Just a line from an old Three Dog Night song that’s been running through my head ever since I was asked to write this article (some of you might remember ‘Joy to the World’ from the 70′s).  A therapist would probably have a field day with the association but I think, being given carte blanche in the Attorney-General’s seat (albeit only in my mind), is as much like being ‘King of the World’ as I could imagine. But before I go on, please let me just say at the outset that I’m neither a lawyer nor a politician and as such, have only a lay knowledge of what an Attorney can and cannot do.  In view of this, I feel I must make a kind of ‘pre-emptive acknowledgement’ that some of the things I will do and some of the changes I will make during my ‘reign’ as Attorney, might for all I know, be entirely impossible, impractical – or, heaven forbid, even illegal!  I also acknowledge that I cannot quote from the various Acts I will change, nor would I even know some of the many laws I will doubtless break.  However, I do trust that in the spirit of this series of articles, your disbelief might be suspended for a short while, and the appropriate legislative amendments enacted and the necessary laws changed in your minds to give me the power to do pretty much whatever I like!

And I would like to start with an area that has particular significance to me on a deeply personal level…prisons.

Way back in 2005, when I was less than a year into a four year prison term, I learned that corrections were putting together a little $25 million package for the women’s correction system called ‘The Better Pathways Strategy’.  All very well and good, but did these measures actually result in any decrease in re-offending?  To be fair, perhaps it’s too soon to tell yet, but my initial response is that ‘The Better Pathways Strategy’, if not the ‘way forward’ to decreased recidivism that it promised, was at least aptly named – the process did deliver some very fine footpaths within the prison!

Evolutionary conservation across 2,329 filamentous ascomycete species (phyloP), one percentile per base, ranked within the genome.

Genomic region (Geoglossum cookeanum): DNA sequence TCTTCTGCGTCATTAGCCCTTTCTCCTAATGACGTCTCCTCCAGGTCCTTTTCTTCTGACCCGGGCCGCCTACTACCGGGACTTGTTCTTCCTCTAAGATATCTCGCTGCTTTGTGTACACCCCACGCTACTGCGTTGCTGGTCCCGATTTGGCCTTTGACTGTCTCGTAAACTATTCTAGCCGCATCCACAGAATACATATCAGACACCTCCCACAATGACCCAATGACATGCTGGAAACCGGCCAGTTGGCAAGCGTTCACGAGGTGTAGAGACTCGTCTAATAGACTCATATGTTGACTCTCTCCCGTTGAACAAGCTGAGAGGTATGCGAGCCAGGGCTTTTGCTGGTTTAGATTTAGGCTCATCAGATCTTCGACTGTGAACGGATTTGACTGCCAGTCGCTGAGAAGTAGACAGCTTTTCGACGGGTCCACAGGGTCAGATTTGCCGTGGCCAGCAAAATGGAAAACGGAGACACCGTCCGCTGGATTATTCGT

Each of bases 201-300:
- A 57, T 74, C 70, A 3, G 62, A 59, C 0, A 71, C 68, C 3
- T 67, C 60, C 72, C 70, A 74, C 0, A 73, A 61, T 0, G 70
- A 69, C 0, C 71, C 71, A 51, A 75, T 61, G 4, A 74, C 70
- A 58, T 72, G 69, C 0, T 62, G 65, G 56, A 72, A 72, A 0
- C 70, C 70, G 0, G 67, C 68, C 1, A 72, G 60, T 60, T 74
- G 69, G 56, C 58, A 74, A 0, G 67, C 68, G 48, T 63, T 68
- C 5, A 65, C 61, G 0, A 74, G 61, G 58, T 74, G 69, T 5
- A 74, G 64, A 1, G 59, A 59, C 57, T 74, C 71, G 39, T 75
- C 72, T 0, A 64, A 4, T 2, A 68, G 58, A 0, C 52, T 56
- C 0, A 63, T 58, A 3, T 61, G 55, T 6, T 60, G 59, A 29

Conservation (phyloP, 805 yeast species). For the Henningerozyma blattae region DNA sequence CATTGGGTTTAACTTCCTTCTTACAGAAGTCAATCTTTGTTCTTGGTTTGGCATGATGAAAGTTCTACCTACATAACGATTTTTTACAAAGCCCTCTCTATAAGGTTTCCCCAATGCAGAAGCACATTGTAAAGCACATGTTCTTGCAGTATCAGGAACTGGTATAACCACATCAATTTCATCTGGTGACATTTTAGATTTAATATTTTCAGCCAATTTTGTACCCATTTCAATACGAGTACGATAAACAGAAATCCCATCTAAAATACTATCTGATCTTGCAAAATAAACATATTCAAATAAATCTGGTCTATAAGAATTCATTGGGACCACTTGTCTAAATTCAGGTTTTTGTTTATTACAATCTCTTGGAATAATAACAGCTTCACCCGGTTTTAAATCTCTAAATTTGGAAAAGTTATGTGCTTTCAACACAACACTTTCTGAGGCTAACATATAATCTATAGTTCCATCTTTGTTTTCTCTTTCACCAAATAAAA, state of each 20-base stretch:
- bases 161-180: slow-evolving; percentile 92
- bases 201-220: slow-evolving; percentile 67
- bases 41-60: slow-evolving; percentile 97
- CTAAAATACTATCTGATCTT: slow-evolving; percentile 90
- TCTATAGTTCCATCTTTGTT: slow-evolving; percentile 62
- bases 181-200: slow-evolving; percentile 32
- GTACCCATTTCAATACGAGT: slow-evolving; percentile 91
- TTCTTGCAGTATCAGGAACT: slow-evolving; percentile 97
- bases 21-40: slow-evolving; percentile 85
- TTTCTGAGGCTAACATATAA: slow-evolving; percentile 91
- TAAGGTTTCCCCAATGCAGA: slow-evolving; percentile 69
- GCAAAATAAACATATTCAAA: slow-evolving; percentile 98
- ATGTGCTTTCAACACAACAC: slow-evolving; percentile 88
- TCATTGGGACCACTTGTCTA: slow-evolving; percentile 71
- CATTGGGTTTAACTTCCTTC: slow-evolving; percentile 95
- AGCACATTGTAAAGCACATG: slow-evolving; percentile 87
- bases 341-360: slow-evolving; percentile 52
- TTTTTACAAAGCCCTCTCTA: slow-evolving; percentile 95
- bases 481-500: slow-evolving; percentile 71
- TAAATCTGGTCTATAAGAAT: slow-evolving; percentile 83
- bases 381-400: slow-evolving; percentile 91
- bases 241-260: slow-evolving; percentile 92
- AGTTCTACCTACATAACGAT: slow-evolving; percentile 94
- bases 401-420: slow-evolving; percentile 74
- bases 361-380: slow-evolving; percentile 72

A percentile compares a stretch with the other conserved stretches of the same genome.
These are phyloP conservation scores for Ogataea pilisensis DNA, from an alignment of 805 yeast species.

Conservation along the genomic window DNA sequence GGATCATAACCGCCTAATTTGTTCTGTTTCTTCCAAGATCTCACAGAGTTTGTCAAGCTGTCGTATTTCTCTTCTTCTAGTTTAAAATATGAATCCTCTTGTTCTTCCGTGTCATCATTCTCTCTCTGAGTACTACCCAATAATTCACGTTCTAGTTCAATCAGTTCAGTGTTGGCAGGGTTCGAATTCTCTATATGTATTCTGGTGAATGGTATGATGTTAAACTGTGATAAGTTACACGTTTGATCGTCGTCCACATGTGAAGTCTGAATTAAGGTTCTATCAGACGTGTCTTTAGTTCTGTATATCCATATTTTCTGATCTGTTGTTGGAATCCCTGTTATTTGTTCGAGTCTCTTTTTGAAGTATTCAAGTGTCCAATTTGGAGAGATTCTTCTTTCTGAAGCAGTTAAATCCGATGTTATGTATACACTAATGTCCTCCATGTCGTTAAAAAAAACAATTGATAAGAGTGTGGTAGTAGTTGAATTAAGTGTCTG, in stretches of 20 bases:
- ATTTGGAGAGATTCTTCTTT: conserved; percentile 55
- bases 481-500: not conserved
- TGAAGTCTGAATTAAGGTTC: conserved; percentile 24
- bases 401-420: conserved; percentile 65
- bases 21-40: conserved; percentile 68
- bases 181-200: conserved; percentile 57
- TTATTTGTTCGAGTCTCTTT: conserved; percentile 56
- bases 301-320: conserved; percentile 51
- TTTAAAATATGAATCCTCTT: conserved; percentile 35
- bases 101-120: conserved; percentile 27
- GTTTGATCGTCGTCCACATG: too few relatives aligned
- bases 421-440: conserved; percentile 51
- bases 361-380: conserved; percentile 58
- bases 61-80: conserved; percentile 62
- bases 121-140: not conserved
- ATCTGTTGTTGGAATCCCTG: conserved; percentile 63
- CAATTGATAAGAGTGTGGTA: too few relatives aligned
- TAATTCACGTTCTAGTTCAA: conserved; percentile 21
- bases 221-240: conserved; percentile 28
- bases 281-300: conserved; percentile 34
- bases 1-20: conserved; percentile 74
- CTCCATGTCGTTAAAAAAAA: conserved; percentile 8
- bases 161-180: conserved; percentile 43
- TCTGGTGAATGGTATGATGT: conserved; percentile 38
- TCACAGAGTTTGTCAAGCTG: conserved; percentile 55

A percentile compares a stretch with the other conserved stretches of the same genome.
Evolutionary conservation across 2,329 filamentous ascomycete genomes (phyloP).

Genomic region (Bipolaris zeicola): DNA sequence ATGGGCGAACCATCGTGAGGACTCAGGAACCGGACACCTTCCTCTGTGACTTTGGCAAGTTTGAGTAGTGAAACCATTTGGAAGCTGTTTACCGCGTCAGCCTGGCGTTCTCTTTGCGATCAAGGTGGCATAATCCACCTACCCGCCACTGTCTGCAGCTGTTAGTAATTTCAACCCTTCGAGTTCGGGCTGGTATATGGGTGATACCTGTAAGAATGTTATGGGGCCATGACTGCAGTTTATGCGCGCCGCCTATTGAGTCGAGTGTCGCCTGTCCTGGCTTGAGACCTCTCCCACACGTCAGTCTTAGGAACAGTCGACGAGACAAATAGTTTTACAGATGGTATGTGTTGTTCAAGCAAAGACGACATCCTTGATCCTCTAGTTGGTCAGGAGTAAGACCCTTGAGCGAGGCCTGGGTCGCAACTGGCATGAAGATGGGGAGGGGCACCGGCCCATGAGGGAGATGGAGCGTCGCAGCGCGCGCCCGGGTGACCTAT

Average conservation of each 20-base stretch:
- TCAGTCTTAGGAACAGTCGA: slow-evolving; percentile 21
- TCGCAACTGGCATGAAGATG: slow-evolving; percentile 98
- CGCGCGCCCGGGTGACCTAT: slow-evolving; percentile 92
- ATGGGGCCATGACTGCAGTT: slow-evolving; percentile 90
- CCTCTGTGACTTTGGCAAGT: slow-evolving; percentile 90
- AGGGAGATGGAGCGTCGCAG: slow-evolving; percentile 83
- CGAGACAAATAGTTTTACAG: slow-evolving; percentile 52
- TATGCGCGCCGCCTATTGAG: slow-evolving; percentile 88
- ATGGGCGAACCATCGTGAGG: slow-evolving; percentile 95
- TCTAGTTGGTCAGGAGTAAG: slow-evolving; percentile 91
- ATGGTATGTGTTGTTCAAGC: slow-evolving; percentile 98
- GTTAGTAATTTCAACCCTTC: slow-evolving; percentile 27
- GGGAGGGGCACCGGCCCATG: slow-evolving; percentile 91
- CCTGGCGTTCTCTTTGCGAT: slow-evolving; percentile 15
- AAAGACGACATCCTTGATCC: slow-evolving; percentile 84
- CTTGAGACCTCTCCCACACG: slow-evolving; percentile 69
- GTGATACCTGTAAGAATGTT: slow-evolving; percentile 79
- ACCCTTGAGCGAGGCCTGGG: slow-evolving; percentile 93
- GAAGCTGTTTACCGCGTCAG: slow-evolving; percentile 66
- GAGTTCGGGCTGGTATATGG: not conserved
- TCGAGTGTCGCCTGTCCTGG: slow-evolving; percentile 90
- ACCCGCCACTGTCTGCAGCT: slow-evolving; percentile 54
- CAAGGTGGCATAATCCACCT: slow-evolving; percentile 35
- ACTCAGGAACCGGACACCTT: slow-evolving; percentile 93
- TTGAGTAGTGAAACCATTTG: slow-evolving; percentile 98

Jokes aside though, Better Pathways did deliver upgrades to the Medical Centre, the Centre for Education, Industries, the Programs Building and the Visit Centre, as well as refurbishing the old Special Needs Unit (this was re-named Maarmak and re-designated as a ’24/7 Mental Health Care facility’), however none of these upgrades have yet proven to be any more beneficial to women in terms of outcome than the old system did.  Basically, it was a lick of paint and a promise.

So then…

My first official act as AG would be to sack corrections, abolish prisons and rename the buildings ‘Reflection Centres’.  Naturally, some maximum security facilities (maybe one for the men and a small one for women somewhere) would need to remain designated as ‘maximum’ to house violent or sex offenders (we can’t let all the really bad ones out) but as this means less than 15% of women currently incarcerated (in my experience, I’d put this figure at less than 5%), I would recommend Reflection models begin immediately in women’s facilities and gradually roll on into the various men’s facilities.  Women in custody have traditionally received the ‘blunt end of the stick’ (or the left-overs) as far as services, programs and accommodation in minimum security beds are concerned, so in this reform at least, women would be the first to reap the benefits.